If you’ve lived in North Brooklyn for even five minutes, you’ve likely encountered the ubiquitous brightly colored “No Parking: Filming” signs that adorn our streets.

Film and TV productions bring jobs to the neighborhood and help support local businesses. But it can also be a nuisance for residents, scrambling to find already limited parking options, being redirected from walking down their own street, or the sound of crews setting up shoots disturbing their sleep.

New legislation from council members Lincoln Restler and Gale Brewer of Manhattan hopes to give their constituents a break from productions that have overstayed their welcome.

“The legislation introduced Wednesday by Councilman Lincoln Restler (D-Brooklyn) would require the Mayor’s Office to cap the number of days crews could shoot in particular Census tracts — which divvy up neighborhoods into groups of blocks — at just 10 per month,” says NY Post.

When the set of HBO’s “The Knick” infamously spread Milton Street with dirt in 2013.

“Production crews were shooting in one stretch of Greenpoint between Greenpoint Avenue and Nassau Avenue for 23 days a month on average, according to a data analysis requested by Restler’s office. Nearby, producers were setting up for 15 days a month on average over a two-block wide stretch between Humboldt and Leonard streets.”

NY Post

Complaints about over-filming in Greenpoint are nothing new. Almost a decade ago, we ran a very dramatically titled story called “TV and Film Production Ruining Greenpoint Lives?” based on reporting from CBS NY (be sure to grab some popcorn while you comb through the heated comments section that ensued).


With parking an already contentious issue in the neighborhood, a film shoot taking up more spaces than the need certainly flames tensions.

Vintage cars from the set of “Godfather of Harlem”

Lastly, might I suggest a compromise? You can film here if your show is cool. It’s fun seeing a street do a little time travel a la this recent Godfather of Harlem shoot. A lifelong dream of mine came true last month after I randomly encountered the titular runway from Project Runway. But what’s with all these random cop shows? What the hell even is FBI: International? Personally, I think we have enough of those.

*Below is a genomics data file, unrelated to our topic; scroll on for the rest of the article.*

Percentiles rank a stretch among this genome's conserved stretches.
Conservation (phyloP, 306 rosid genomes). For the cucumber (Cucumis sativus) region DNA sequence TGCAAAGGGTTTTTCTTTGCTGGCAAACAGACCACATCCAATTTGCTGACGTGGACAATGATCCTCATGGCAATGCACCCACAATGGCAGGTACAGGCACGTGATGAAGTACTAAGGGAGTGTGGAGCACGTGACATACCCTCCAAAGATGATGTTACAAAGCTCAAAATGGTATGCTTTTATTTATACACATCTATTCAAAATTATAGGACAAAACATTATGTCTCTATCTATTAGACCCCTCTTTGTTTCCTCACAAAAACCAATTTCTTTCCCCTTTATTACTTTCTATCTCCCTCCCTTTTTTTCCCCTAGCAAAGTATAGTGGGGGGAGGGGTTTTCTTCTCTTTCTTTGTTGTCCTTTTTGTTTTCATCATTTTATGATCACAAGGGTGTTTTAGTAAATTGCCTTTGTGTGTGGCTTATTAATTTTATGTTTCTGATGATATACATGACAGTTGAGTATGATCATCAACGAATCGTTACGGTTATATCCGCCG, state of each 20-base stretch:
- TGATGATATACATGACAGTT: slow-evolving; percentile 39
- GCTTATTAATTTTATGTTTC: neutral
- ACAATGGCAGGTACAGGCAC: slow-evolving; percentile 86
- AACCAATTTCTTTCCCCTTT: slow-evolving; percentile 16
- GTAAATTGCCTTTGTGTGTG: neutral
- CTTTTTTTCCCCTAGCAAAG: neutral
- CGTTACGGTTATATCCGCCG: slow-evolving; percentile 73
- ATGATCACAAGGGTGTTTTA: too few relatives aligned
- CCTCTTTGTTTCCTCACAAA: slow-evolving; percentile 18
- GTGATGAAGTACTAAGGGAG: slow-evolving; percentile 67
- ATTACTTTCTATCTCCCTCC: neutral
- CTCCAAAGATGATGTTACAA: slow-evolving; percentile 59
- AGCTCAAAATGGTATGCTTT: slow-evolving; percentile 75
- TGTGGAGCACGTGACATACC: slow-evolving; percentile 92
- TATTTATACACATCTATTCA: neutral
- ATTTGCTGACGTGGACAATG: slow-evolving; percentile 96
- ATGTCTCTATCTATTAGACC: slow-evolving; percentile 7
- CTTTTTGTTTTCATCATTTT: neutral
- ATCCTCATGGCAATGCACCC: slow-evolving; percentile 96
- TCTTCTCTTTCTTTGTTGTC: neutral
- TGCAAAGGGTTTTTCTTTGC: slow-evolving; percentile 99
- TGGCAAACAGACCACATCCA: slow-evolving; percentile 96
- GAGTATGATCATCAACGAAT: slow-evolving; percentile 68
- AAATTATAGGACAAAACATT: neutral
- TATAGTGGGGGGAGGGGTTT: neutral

Join the Conversation


  1. 8+ yrs. ago when Greenpoint became the Hollywood of the east, everybody was excited ie seeing stars, the action of filming etc. Like you mention they rapidly outgrew their welcome with tremendous loss of parking, not be able to get in houses, leaving trash behind and not supporting local eateries by and large with their own catering outfits etc. Every day there were three or four outside shoots in a small walking area.

    Limits are in order. Thank you Congressman Restler and alt side should be lifted on or in the general area of the film shoot to make up for lost parking.

    Just like in life you have the friendly people and stiffs re actors. Donnie Wahlberg got my award for the nice guy trophy. I was watching him shoot on Kent St. for Blue Bloods. He went out of his way to call myself and another fan over and let us take personal photos with him. I will not mention the “stiffs” that went out of their way to avoid people. There were a few.

    PS: Also many times they would put shoot signs on the street a day or two before and cars would be towed away. Kudos to Tina Fey productions who was the only one who left flyers on cars giving them ample time to move.

  2. I live on Diamond St between Norman & Meserole Competing with the film crews for parking is unfair since they have lots, if the lots are insufficient the studio should build parking structures instead of additional stages. Also they started to cone off streets on Fridays for Monday shoots.

  3. Annoyed and excited all at the same time. They’ve filmed on my block three times in the last few months and and it’s definitely disruptive (stresses out my animals big time) but also fun to watch and Donnie Walhberg came through with the autograph on my New Kids Concert ticket from 1990! And a selfie. Super nice guy.

  4. I agree that filming can be tedious, and lately some of the crews using our block have left behind loads of garbage, which didn’t thrill us. That said, filming is great in terms of generating employment economic activity directly (folks actually working on the film/building sets/etc.) and indirectly (coffee, lunch, dry cleaning, you name it). So on balance it is a net positive for the neighborhood and the city, and really should be encouraged.

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